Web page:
Drawing inspiration from several libraries that have implemented 1000 Books B4K (starting as early as 2006!), I am hardly the first to start this program–nor am I the last! Marge Loch-Wouters is known for a lot of amazing advancements and uplifting camaraderie in the realm of Youth Services. She is a huge proponent of 1000 Books before Kindergarten and has blogged extensively about it, including an ongoing blogliography (Say that word out loud. Say it out loud right now.) and general shout outs of other librarian’s posts on 1000 Books B4K. What I’m saying is, go to those links and you will be swept up by the 1000 Books B4K hype and will have no other choice but to do it at your library. Here’s to you, Marge:

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So, I started my 1000 Books journey with digital Marge and have not stopped. I received a lot of help from nearby libraries that have started the program, using our networking group Lapsit Leaders to present their programs and their success. After a half year of planning (and some serious crunch time in the past few months), I am proud to start this program up come September. When I started researching this program, I had a slew of questions. Instead of writing in typical paragraph format (ugh, so booooooring), I’ll present Fremont’s 1000 Books B4K in Q&A format. If you have any questions that you’d like me to add, please comment on this post and I will get to them ASAP.

Q: What did your process look like to start this off?

A: After the research I mentioned above, I started by creating a To-Do Checklist (that I am still adding to). I also wanted to give the program a professional flair, so we sought out a graphic designer to help us create several components including: logo, Tally Sheet + Instructions + Tally Sheet Cover, mural, Promotional Poster, and the literacy key fob prize (inspiration from Storytiming). To have done all of this graphic design ourselves would have taken a considerable amount of staff time that warranted third-party help.

Q: How did you get your coworkers on board?

A: My coworkers are very supportive of new initiatives as long as there are clear directions and a supportable goal. If these considerations are followed then they are willing to take on a new task at the desk. The goal is simple, effective, and easy to get behind: to get kids to be read to more! And managers love the idea of increased circulation. As a passive program, we will always be able to provide reading families, and those in search of reading incentives, a way to satisfy their hunger.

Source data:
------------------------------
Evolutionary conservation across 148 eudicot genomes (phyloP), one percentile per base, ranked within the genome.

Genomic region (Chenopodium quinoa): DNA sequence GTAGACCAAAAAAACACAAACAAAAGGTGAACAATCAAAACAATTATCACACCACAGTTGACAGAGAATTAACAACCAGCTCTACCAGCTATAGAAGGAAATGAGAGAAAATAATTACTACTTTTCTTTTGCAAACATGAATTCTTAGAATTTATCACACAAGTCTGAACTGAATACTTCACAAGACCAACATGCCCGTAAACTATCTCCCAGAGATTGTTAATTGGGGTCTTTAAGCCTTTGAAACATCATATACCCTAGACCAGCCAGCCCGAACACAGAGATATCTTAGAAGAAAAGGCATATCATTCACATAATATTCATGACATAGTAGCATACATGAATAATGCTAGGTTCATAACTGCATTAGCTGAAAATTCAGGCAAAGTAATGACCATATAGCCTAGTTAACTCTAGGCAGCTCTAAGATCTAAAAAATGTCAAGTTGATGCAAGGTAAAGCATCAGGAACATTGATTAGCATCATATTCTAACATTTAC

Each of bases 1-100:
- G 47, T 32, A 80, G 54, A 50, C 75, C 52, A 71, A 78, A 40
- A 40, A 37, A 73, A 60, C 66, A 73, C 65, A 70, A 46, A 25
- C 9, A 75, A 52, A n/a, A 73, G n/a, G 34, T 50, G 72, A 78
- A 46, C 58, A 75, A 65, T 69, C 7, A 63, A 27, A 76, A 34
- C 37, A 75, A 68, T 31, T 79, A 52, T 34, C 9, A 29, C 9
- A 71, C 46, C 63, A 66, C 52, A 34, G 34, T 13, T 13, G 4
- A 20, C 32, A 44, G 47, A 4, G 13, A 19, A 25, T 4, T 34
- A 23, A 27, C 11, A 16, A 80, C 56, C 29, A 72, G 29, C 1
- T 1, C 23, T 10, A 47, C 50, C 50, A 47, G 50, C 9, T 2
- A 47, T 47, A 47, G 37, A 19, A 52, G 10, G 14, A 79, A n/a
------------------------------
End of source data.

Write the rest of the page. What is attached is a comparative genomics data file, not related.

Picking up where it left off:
Q: Where did you receive your funding? What was the start-up cost?

A: Usually put towards materials, we were able to use our Per-Capita grant towards literacy initiatives this year. It was a sizeable amount so we have stock-piled a lot of prizes to last us for 500 children.

Q: How do children sign up?

A: Children ages birth-5 sign up at the desk. Upon signing up, they receive a binder with all tally sheets that they are responsible for maintaining and bringing in. More than one child participating? Families receive one binder to store all children’s logs. Adults must be Fremont cardholders to participate due to staff time and financial investment.

Q: What are the incentives to keep children participating?

A: Every 100 books read, the child may visit the library and put a dot sticker on the next car on the train mural.

1000Books Mural logo

Mural will be placed on the outer wall of our YS desk. There will be 10 cars where children can place dot stickers.

Every odd numbered hundred, a prize will be awarded. We will be spending about $14.50 per child. The prizes are as follows:

Starting Prize: Binder ($2 per child)

100: Reusable bag with logo ($1.05 per child)

300: Felt alphabet (volunteer time + $2 per child)

500: Picture on the wall

700: Laminated place mat ($2.50 each)

900: Stroller fob (carabiner for $1.50 each)

Ending Prize: Book ($3 each) and Superhero cape that reads “Superhero Reader” ($2.50 per cape + volunteer time)

Q: Why did you choose the format of your tally sheet?

A: My library prefers the less intrusive form of reading clubs that allow a parent and child to focus on reading, not labor intensive documentation (not that it’s that exhausting but, you know…). Instead of writing the title and author for every book read, the child can color in a train car. There is still an opportunity to write their favorite books at the bottom of each tally sheet as a memento to keep. Finally, one early literacy tip is included on each sheet to encourage different forms of interaction while reading and interacting in daily life.

Q: How are you promoting this program?

A: We have set up posters throughout the library with the ominous start date of “September” just in case something demonic tears through the office. In November, we will be celebrating Family Reading Month with the official kick-off of 1000 Books before Kindergarten, 100 Books before High School, and Read for a Lifetime (the latter two will be blogged about at a later date), providing a passive reading program for all youth. We’re hoping to get some star performers!

Q: Do you have other passive reading programs for older kids?

A: We currently have a book of the month program (read 4, get a prize) for grades 5-8 and one for HS students where we interlibrary loan 10 copies of the same book. Remarkably, the books almost always check out but I have never given away a prize, so, yeah. We also have a program called Pin Pals for grades 3-5 where children read 5 books of a certain genre, rate it by number of stars, and then receive a button in that genre. This has been popular in the past but the excitement around it has simmered down (now).

Please let me know if you have any lingering thoughts or questions. Tentative release date is September 1st so I’ll soon let you all know how it goes!